As the parent of a toddler, you might not be sure about whether it's appropriate to let him or her visit an elderly relative who lives in a nursing home. The fact is, many senior citizens love visiting with their young grandchildren, great-grandchildren, great-nieces and -nephews, and other children in their lives. Making your toddler's visit a success depends on paying close attention to the interaction between the child and the elderly adult. Here are some tips on making the visit pleasant for everyone.

Time It Right

You already know that it's important to schedule outings around your little one's schedule. You try not to go grocery shopping or on other errands when your tot is going to be too hungry, too tired or just too cranky. When visiting a relative in a convalescent home, you'll also need to work around your elderly relative's schedule. Find out whether your loved one sleeps in or is up with the birds, and whether he or she takes an afternoon siesta.

You can also try to work around meals that are served in the dining room, as these are often times of social interaction that your relative will not want to miss, if possible. Try to find out if there are any doctor's appointments or enrichment classes scheduled, too, and try to work around them.

Watch for Germs

While you are probably used to seeing little ones with runny noses and little coughs, particularly in the winter and spring, it's important to make sure that your toddler is not bringing an illness into the nursing home. The elderly often have immune systems that leave them susceptible to catching colds, influenza and other various illnesses. When in doubt, call your relative and, if applicable, the floor nurse to ask whether it's safe to bring a sniffling child for a visit.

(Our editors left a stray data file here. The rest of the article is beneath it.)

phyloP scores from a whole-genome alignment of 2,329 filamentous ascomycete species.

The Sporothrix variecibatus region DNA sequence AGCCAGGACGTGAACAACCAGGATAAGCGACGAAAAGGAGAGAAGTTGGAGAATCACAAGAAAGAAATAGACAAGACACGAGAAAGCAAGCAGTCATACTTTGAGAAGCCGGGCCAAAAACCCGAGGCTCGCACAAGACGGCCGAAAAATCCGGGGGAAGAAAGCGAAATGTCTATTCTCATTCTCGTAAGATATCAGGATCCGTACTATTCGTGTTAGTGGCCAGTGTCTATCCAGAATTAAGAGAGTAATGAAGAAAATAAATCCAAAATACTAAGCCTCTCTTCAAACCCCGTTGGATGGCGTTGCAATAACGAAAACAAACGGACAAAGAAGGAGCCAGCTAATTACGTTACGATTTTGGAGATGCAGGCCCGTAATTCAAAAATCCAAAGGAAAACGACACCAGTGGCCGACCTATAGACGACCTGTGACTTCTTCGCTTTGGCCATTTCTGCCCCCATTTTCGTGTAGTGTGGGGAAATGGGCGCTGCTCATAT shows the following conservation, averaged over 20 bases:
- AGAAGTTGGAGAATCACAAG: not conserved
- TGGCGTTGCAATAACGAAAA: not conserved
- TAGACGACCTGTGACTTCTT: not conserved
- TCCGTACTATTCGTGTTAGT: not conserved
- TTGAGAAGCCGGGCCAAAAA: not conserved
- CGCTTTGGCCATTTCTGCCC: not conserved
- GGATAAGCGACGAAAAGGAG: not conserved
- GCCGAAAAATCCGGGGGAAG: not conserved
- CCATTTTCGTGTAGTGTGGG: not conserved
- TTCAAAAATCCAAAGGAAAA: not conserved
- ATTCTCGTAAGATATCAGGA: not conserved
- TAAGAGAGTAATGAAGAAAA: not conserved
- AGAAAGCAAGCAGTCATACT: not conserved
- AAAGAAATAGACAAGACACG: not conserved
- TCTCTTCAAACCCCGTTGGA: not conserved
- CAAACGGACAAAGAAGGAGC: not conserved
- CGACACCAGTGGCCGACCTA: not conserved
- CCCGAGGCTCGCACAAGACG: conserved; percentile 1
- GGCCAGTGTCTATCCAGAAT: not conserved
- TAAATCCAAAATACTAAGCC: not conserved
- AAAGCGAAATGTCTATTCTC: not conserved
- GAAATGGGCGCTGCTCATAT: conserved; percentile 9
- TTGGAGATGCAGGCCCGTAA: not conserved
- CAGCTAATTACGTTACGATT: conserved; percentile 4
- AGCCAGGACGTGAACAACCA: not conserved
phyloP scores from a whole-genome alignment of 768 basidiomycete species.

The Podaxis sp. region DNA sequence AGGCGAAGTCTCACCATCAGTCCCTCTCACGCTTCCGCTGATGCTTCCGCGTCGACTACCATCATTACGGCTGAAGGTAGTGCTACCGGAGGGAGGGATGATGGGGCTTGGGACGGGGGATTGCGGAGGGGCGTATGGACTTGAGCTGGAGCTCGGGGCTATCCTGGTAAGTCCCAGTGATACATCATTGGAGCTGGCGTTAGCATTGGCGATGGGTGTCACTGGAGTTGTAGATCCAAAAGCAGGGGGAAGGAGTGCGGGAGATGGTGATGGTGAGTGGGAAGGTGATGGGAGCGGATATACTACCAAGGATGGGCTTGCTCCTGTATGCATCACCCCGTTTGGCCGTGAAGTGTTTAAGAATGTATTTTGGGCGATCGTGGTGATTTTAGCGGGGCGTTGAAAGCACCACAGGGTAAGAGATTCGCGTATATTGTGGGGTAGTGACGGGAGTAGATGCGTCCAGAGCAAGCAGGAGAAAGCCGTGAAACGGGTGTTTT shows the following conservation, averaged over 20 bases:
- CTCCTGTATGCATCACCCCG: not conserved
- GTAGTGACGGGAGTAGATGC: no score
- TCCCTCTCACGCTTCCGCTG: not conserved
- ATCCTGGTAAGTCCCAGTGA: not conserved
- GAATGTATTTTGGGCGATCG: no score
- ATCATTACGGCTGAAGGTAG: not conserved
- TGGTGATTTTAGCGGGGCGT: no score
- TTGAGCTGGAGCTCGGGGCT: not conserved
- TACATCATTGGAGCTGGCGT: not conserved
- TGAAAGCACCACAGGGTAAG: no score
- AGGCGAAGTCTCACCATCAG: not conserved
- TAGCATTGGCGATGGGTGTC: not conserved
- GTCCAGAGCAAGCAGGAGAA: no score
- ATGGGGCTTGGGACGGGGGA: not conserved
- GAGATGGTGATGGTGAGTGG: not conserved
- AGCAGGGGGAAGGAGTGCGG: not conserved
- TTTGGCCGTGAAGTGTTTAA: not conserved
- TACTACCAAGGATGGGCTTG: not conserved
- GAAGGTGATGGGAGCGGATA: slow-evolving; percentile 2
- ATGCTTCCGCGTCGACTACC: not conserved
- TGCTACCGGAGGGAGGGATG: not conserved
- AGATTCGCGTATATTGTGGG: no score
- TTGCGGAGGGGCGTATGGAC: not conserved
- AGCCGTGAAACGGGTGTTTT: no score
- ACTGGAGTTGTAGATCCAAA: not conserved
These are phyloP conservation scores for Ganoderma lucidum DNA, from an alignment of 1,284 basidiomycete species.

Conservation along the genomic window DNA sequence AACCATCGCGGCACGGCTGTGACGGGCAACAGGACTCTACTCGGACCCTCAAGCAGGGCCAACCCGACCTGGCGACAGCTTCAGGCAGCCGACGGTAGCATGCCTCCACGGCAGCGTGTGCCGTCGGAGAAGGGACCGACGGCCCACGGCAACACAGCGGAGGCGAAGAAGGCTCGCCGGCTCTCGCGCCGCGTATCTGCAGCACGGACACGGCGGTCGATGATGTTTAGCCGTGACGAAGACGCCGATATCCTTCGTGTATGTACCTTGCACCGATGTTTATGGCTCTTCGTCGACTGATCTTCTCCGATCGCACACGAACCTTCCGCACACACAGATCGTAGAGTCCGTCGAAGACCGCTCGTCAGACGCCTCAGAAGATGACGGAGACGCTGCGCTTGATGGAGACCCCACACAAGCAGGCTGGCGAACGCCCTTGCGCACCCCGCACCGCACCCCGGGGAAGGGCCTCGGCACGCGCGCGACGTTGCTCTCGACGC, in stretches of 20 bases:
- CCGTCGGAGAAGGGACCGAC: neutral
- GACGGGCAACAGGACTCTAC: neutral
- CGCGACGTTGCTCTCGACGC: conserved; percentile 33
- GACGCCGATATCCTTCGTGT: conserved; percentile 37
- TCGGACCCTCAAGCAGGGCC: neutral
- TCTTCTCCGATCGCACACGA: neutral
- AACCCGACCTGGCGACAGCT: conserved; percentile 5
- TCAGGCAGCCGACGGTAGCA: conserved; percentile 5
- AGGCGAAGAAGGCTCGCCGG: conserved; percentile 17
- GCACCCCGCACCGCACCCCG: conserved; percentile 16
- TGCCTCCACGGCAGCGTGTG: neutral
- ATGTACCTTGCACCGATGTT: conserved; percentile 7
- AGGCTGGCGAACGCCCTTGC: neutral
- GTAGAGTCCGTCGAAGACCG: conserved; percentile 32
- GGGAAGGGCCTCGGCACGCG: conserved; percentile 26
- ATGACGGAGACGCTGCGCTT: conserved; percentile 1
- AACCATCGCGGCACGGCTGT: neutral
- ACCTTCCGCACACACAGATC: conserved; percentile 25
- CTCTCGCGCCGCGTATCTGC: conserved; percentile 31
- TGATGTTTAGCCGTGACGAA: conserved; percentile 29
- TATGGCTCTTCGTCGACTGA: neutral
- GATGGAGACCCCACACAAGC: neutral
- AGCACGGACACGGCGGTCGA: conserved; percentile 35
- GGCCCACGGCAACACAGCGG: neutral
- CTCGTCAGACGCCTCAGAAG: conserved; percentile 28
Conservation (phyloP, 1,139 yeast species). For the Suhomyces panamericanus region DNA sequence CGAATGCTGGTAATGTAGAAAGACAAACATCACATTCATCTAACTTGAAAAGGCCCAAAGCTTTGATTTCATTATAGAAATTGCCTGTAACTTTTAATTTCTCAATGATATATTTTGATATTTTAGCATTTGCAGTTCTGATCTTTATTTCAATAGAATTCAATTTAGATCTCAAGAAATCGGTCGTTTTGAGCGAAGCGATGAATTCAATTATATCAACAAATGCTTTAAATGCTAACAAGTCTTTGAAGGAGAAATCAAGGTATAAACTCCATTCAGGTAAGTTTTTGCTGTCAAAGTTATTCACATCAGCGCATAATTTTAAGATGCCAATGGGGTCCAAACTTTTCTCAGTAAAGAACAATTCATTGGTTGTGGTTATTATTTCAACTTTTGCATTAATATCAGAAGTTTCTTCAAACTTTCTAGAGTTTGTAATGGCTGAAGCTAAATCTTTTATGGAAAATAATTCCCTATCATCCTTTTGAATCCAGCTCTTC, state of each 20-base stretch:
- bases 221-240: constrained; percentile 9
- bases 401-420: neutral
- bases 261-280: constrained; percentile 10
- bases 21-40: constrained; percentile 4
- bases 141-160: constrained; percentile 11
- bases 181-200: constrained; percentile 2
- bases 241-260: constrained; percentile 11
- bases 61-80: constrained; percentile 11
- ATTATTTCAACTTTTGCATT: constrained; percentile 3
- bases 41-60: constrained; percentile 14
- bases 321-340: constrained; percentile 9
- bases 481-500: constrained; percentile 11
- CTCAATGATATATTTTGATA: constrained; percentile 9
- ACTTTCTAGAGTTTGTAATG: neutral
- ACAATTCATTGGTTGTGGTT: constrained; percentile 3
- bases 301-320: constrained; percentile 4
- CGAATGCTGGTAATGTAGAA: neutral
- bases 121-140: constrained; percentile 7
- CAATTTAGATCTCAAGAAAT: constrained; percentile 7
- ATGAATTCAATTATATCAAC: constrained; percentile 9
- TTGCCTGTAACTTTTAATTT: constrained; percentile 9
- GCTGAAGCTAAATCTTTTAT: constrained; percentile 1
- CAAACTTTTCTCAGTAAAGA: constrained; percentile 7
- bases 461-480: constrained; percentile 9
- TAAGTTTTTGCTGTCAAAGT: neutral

Bring Toys

Your relative's room in the nursing home is likely not equipped for small visitors. Consider bringing along something for your toddler to do. Avoid loud, battery-operated toys or those that require a large space to move around. Try to bring items like a coloring book and crayons, action figures or maybe something new and novel from the dollar store that will hold your tot's attention for a little while.

Throughout the visit, watch your toddler and your host for signs of fatigue, and cut the visit short if you see exasperation from either party. It's better to leave on a high note and visit more frequently than it is to overstay your welcome and risk a tantrum or too much fatigue on the part of your elderly relative. These visits will provide treasured memories to both your young child and the senior citizen, and they are worth the extra effort.

Contact a center like Hilltop House for more help.